They had already discussed how they might reuse the important elements of the building, for example, the stained glass windows.

 

Who owns the reports!

As the council do not own these reports (the owner has to pay for them) they cannot possibly publish them.

When 'one size fits all' doesn't make sense

I can see another wave of the 'one-size-fits-all' mentality taking hold, as it is the best Governments of past years have been able to come up with.
Some parts of New Zealand, due to their geological make-up, are notably less prone to earthquake risk than others. Dunedin is particularly well situated in that regard, I believe. Many buildings in Dunedin are at far more risk of falling down through general neglect, than any particular earthquake risk.
Therefore money should be spent first in the areas where there is a genuine risk of earthquakes, instead of blanket regulations requiring buildings at low risk to have money spent on them urgently. Those at low risk should go to the back of the priority queue, to make way for work which is of some urgency.
Most at risk, undoubtedly, is Wellington, our capital, but also at considerable risk is the central portion of the North Island, due to seismic activity. A catastrophic quake or volcanic eruption (and in the final analysis it won't much matter which), is long overdue for the Lake Taupo region, and, remember, the last 'big-one' created the lake.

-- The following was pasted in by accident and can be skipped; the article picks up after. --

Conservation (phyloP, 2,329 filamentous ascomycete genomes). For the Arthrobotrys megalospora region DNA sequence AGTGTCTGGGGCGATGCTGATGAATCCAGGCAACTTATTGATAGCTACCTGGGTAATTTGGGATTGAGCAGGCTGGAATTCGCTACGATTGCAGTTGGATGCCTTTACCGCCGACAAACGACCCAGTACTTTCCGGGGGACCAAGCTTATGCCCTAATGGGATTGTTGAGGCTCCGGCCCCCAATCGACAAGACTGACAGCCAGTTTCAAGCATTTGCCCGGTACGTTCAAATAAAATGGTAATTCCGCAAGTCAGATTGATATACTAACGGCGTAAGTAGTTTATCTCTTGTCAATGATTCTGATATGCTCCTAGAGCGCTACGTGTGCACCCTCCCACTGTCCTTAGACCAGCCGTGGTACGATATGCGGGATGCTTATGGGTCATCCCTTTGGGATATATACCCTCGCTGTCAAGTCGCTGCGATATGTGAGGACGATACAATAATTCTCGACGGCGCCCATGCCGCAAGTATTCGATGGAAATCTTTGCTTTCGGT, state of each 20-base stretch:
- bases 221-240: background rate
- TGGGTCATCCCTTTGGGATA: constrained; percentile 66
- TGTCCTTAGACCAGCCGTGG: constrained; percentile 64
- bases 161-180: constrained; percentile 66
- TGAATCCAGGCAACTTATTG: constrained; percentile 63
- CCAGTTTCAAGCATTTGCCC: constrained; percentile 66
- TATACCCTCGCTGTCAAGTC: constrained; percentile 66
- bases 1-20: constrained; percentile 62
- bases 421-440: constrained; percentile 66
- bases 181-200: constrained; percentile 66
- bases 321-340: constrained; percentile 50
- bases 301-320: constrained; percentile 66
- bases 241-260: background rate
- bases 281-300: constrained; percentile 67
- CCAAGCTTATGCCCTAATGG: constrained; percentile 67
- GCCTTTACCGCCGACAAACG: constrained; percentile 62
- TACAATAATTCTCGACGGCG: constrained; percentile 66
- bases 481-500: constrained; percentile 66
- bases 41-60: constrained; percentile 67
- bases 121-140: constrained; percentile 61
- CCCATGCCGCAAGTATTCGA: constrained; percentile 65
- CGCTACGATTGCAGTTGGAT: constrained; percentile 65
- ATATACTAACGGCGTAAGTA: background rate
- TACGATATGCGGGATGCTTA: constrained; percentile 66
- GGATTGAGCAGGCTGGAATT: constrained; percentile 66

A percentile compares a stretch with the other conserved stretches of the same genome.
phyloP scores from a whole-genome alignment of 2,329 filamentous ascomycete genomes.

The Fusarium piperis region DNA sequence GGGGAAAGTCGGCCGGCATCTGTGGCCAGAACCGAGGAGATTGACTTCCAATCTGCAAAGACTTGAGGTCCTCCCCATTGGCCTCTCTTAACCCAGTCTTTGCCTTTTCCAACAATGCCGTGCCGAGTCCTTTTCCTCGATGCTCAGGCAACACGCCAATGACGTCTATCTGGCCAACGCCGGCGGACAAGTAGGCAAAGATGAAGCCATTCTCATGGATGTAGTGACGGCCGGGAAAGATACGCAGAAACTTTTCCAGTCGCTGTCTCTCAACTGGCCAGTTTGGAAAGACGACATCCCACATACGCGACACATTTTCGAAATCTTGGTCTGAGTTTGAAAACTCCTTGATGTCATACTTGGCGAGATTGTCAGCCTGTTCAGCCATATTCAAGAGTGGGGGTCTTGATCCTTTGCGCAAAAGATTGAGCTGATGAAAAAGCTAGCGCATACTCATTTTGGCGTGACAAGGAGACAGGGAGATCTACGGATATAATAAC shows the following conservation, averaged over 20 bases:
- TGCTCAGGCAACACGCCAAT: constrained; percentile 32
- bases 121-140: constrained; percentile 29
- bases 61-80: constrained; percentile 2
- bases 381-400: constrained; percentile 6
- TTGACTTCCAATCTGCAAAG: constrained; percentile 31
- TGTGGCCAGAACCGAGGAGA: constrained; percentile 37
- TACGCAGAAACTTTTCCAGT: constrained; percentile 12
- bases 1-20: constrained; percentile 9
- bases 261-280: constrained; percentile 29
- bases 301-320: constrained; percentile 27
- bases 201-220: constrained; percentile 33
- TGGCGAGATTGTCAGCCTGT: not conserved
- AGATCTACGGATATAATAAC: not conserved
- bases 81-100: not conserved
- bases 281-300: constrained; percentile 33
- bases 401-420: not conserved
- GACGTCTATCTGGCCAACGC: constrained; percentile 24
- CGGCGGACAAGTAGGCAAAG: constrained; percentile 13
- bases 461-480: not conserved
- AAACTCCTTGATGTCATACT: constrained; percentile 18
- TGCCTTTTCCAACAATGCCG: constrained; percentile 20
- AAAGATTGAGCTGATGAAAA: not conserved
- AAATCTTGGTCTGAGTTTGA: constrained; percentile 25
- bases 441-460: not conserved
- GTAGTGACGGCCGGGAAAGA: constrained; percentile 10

And, whoever it was who decided to site the country's capital over two active fault lines (take a look even at the TV weather-map photos for proof) really wasn't onto his/her game. [Abridged]

Let's just take a moment

Its these types of articles that are abundant in certain Christchurch newspapers which continue to add to the ill-informed hysteria that is connected with the sesimic vulnerability of heritage buildings.

The New Zealand public needs to take stock, take some deep breaths and find a positive way to negoitiate the continued and future use of our built heritage assests. 

The Government also needs to intervene with the insurance companies and stop the persecution of heritage building owners. Seismically strengthning heritage buildings should incurr imediate tax incentives and be free of GST. 

Otherwise Dunedin and many other towns will quickly mirror the souless and empty cityscape of Christchurch's CBD.

 

Heritage doom and gloom

The tone of some recent articles such as this one seems too doom-laden, especially as some central government assistance for strengthening earthquake-prone buildings still seems likely to come through.
I'm alarmed to see the Caversham Presbyterian Church at the point of dicussing re-use of features such as stained glass windows. Demolishing this Category I historic place (that's the highest category) would be beyond the pale.
While there are many churches in Dunedin, few are as significant as this one and there will be an enormous stink if demolition becomes the congregation's preferred choice.

Structual reports

Will the council make these structural reports available to the public? We need to know what buildings to avoid!

Each building should display at its entrance a code letter like the food supply industry has.